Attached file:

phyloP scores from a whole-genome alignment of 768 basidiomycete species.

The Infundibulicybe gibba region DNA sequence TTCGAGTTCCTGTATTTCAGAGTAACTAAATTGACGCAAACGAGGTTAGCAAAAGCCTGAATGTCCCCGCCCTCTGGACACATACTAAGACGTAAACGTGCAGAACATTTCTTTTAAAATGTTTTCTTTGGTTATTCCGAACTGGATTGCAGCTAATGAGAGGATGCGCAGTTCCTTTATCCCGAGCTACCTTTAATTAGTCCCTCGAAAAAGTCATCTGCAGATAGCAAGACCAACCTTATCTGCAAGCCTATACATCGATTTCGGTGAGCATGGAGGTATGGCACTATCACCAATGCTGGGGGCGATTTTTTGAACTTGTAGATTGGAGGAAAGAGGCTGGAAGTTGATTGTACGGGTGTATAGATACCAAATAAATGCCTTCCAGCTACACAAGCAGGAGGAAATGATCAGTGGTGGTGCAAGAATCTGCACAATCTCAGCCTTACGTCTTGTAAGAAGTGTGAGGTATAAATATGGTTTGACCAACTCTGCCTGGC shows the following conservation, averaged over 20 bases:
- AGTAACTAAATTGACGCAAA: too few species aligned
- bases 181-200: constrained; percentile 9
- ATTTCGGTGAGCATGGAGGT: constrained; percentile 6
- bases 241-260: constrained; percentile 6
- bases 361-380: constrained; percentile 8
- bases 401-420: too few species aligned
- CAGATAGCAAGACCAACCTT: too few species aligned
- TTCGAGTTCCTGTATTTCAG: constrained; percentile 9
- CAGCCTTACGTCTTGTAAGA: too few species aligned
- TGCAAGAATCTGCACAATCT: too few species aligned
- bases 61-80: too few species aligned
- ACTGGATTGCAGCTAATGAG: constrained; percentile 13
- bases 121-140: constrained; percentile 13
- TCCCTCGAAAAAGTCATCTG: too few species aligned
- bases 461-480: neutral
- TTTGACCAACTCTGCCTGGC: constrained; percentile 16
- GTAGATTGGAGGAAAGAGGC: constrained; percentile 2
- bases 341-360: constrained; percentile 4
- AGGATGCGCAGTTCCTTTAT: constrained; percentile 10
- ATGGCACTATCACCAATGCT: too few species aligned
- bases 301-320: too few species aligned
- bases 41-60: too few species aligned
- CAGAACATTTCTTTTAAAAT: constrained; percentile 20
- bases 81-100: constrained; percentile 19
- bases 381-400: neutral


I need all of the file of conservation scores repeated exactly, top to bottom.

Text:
phyloP scores from a whole-genome alignment of 768 basidiomycete species.

The Infundibulicybe gibba region DNA sequence TTCGAGTTCCTGTATTTCAGAGTAACTAAATTGACGCAAACGAGGTTAGCAAAAGCCTGAATGTCCCCGCCCTCTGGACACATACTAAGACGTAAACGTGCAGAACATTTCTTTTAAAATGTTTTCTTTGGTTATTCCGAACTGGATTGCAGCTAATGAGAGGATGCGCAGTTCCTTTATCCCGAGCTACCTTTAATTAGTCCCTCGAAAAAGTCATCTGCAGATAGCAAGACCAACCTTATCTGCAAGCCTATACATCGATTTCGGTGAGCATGGAGGTATGGCACTATCACCAATGCTGGGGGCGATTTTTTGAACTTGTAGATTGGAGGAAAGAGGCTGGAAGTTGATTGTACGGGTGTATAGATACCAAATAAATGCCTTCCAGCTACACAAGCAGGAGGAAATGATCAGTGGTGGTGCAAGAATCTGCACAATCTCAGCCTTACGTCTTGTAAGAAGTGTGAGGTATAAATATGGTTTGACCAACTCTGCCTGGC shows the following conservation, averaged over 20 bases:
- AGTAACTAAATTGACGCAAA: too few species aligned
- bases 181-200: constrained; percentile 9
- ATTTCGGTGAGCATGGAGGT: constrained; percentile 6
- bases 241-260: constrained; percentile 6
- bases 361-380: constrained; percentile 8
- bases 401-420: too few species aligned
- CAGATAGCAAGACCAACCTT: too few species aligned
- TTCGAGTTCCTGTATTTCAG: constrained; percentile 9
- CAGCCTTACGTCTTGTAAGA: too few species aligned
- TGCAAGAATCTGCACAATCT: too few species aligned
- bases 61-80: too few species aligned
- ACTGGATTGCAGCTAATGAG: constrained; percentile 13
- bases 121-140: constrained; percentile 13
- TCCCTCGAAAAAGTCATCTG: too few species aligned
- bases 461-480: neutral
- TTTGACCAACTCTGCCTGGC: constrained; percentile 16
- GTAGATTGGAGGAAAGAGGC: constrained; percentile 2
- bases 341-360: constrained; percentile 4
- AGGATGCGCAGTTCCTTTAT: constrained; percentile 10
- ATGGCACTATCACCAATGCT: too few species aligned
- bases 301-320: too few species aligned
- bases 41-60: too few species aligned
- CAGAACATTTCTTTTAAAAT: constrained; percentile 20
- bases 81-100: constrained; percentile 19
- bases 381-400: neutral